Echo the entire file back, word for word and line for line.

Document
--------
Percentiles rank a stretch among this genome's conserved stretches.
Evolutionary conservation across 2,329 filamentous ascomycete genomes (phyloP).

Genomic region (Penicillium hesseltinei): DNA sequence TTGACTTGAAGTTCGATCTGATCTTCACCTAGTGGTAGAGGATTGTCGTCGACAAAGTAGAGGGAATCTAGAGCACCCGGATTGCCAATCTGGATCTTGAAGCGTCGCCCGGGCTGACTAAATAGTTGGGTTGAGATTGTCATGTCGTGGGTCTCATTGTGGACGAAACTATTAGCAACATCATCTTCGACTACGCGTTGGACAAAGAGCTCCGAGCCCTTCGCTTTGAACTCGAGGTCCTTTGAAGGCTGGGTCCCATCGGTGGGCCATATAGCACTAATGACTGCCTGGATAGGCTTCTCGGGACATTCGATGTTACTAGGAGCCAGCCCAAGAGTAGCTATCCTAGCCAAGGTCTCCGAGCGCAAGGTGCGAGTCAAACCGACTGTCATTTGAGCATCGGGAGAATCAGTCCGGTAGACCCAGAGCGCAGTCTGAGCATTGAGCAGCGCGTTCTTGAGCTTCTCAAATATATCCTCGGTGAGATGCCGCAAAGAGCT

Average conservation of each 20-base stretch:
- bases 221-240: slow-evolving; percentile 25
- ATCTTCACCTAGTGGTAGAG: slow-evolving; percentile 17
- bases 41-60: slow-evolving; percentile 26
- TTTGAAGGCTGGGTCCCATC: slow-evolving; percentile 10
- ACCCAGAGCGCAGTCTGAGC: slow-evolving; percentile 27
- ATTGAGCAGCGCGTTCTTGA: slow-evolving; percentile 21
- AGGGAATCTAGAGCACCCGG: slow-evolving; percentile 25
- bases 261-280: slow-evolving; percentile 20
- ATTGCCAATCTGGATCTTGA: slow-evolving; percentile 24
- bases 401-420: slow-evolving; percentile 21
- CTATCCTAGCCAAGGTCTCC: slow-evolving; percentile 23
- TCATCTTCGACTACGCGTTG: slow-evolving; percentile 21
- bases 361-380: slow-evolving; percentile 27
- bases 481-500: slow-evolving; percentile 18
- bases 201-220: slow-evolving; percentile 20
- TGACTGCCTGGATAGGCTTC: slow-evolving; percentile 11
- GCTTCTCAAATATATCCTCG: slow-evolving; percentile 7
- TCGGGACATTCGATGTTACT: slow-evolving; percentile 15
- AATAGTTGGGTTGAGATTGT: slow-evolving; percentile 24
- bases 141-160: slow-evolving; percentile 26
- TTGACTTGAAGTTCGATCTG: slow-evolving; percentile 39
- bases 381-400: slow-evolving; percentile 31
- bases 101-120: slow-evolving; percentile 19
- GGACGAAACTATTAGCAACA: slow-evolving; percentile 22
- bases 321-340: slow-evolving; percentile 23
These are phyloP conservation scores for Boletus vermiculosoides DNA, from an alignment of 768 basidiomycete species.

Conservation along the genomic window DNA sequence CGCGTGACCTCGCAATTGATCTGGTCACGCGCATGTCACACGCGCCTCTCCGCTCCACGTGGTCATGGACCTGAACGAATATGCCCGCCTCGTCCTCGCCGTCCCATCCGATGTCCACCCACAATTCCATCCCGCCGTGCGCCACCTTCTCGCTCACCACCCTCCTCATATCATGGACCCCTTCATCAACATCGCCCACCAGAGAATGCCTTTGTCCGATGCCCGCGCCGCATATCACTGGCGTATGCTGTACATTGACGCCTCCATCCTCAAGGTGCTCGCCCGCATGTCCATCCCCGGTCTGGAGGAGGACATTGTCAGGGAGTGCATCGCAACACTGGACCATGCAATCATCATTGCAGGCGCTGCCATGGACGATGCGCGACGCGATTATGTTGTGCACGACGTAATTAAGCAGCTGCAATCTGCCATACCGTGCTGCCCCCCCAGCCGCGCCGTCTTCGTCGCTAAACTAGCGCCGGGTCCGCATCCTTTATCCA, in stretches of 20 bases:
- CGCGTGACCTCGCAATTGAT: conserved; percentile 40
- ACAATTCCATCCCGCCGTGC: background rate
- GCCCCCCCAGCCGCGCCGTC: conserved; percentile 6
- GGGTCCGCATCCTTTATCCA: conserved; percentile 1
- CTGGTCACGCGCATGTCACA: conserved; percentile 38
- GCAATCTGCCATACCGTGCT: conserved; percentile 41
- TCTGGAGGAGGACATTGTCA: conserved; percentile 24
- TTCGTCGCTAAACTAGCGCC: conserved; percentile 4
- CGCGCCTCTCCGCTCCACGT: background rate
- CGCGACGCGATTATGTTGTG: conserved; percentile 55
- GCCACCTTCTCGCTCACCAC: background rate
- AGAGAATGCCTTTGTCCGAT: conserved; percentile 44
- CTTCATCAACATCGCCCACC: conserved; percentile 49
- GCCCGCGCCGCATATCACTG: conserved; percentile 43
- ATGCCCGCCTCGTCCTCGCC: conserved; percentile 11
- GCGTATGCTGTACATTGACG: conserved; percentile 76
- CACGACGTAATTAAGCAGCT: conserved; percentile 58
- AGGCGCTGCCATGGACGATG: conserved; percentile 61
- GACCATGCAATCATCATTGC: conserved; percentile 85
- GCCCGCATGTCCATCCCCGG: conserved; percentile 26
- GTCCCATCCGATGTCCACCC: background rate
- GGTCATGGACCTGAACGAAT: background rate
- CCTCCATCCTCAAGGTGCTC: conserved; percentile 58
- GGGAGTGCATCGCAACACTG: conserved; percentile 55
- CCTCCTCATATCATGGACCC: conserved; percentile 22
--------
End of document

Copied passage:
Percentiles rank a stretch among this genome's conserved stretches.
Evolutionary conservation across 2,329 filamentous ascomycete genomes (phyloP).

Genomic region (Penicillium hesseltinei): DNA sequence TTGACTTGAAGTTCGATCTGATCTTCACCTAGTGGTAGAGGATTGTCGTCGACAAAGTAGAGGGAATCTAGAGCACCCGGATTGCCAATCTGGATCTTGAAGCGTCGCCCGGGCTGACTAAATAGTTGGGTTGAGATTGTCATGTCGTGGGTCTCATTGTGGACGAAACTATTAGCAACATCATCTTCGACTACGCGTTGGACAAAGAGCTCCGAGCCCTTCGCTTTGAACTCGAGGTCCTTTGAAGGCTGGGTCCCATCGGTGGGCCATATAGCACTAATGACTGCCTGGATAGGCTTCTCGGGACATTCGATGTTACTAGGAGCCAGCCCAAGAGTAGCTATCCTAGCCAAGGTCTCCGAGCGCAAGGTGCGAGTCAAACCGACTGTCATTTGAGCATCGGGAGAATCAGTCCGGTAGACCCAGAGCGCAGTCTGAGCATTGAGCAGCGCGTTCTTGAGCTTCTCAAATATATCCTCGGTGAGATGCCGCAAAGAGCT

Average conservation of each 20-base stretch:
- bases 221-240: slow-evolving; percentile 25
- ATCTTCACCTAGTGGTAGAG: slow-evolving; percentile 17
- bases 41-60: slow-evolving; percentile 26
- TTTGAAGGCTGGGTCCCATC: slow-evolving; percentile 10
- ACCCAGAGCGCAGTCTGAGC: slow-evolving; percentile 27
- ATTGAGCAGCGCGTTCTTGA: slow-evolving; percentile 21
- AGGGAATCTAGAGCACCCGG: slow-evolving; percentile 25
- bases 261-280: slow-evolving; percentile 20
- ATTGCCAATCTGGATCTTGA: slow-evolving; percentile 24
- bases 401-420: slow-evolving; percentile 21
- CTATCCTAGCCAAGGTCTCC: slow-evolving; percentile 23
- TCATCTTCGACTACGCGTTG: slow-evolving; percentile 21
- bases 361-380: slow-evolving; percentile 27
- bases 481-500: slow-evolving; percentile 18
- bases 201-220: slow-evolving; percentile 20
- TGACTGCCTGGATAGGCTTC: slow-evolving; percentile 11
- GCTTCTCAAATATATCCTCG: slow-evolving; percentile 7
- TCGGGACATTCGATGTTACT: slow-evolving; percentile 15
- AATAGTTGGGTTGAGATTGT: slow-evolving; percentile 24
- bases 141-160: slow-evolving; percentile 26
- TTGACTTGAAGTTCGATCTG: slow-evolving; percentile 39
- bases 381-400: slow-evolving; percentile 31
- bases 101-120: slow-evolving; percentile 19
- GGACGAAACTATTAGCAACA: slow-evolving; percentile 22
- bases 321-340: slow-evolving; percentile 23
These are phyloP conservation scores for Boletus vermiculosoides DNA, from an alignment of 768 basidiomycete species.

Conservation along the genomic window DNA sequence CGCGTGACCTCGCAATTGATCTGGTCACGCGCATGTCACACGCGCCTCTCCGCTCCACGTGGTCATGGACCTGAACGAATATGCCCGCCTCGTCCTCGCCGTCCCATCCGATGTCCACCCACAATTCCATCCCGCCGTGCGCCACCTTCTCGCTCACCACCCTCCTCATATCATGGACCCCTTCATCAACATCGCCCACCAGAGAATGCCTTTGTCCGATGCCCGCGCCGCATATCACTGGCGTATGCTGTACATTGACGCCTCCATCCTCAAGGTGCTCGCCCGCATGTCCATCCCCGGTCTGGAGGAGGACATTGTCAGGGAGTGCATCGCAACACTGGACCATGCAATCATCATTGCAGGCGCTGCCATGGACGATGCGCGACGCGATTATGTTGTGCACGACGTAATTAAGCAGCTGCAATCTGCCATACCGTGCTGCCCCCCCAGCCGCGCCGTCTTCGTCGCTAAACTAGCGCCGGGTCCGCATCCTTTATCCA, in stretches of 20 bases:
- CGCGTGACCTCGCAATTGAT: conserved; percentile 40
- ACAATTCCATCCCGCCGTGC: background rate
- GCCCCCCCAGCCGCGCCGTC: conserved; percentile 6
- GGGTCCGCATCCTTTATCCA: conserved; percentile 1
- CTGGTCACGCGCATGTCACA: conserved; percentile 38
- GCAATCTGCCATACCGTGCT: conserved; percentile 41
- TCTGGAGGAGGACATTGTCA: conserved; percentile 24
- TTCGTCGCTAAACTAGCGCC: conserved; percentile 4
- CGCGCCTCTCCGCTCCACGT: background rate
- CGCGACGCGATTATGTTGTG: conserved; percentile 55
- GCCACCTTCTCGCTCACCAC: background rate
- AGAGAATGCCTTTGTCCGAT: conserved; percentile 44
- CTTCATCAACATCGCCCACC: conserved; percentile 49
- GCCCGCGCCGCATATCACTG: conserved; percentile 43
- ATGCCCGCCTCGTCCTCGCC: conserved; percentile 11
- GCGTATGCTGTACATTGACG: conserved; percentile 76
- CACGACGTAATTAAGCAGCT: conserved; percentile 58
- AGGCGCTGCCATGGACGATG: conserved; percentile 61
- GACCATGCAATCATCATTGC: conserved; percentile 85
- GCCCGCATGTCCATCCCCGG: conserved; percentile 26
- GTCCCATCCGATGTCCACCC: background rate
- GGTCATGGACCTGAACGAAT: background rate
- CCTCCATCCTCAAGGTGCTC: conserved; percentile 58
- GGGAGTGCATCGCAACACTG: conserved; percentile 55
- CCTCCTCATATCATGGACCC: conserved; percentile 22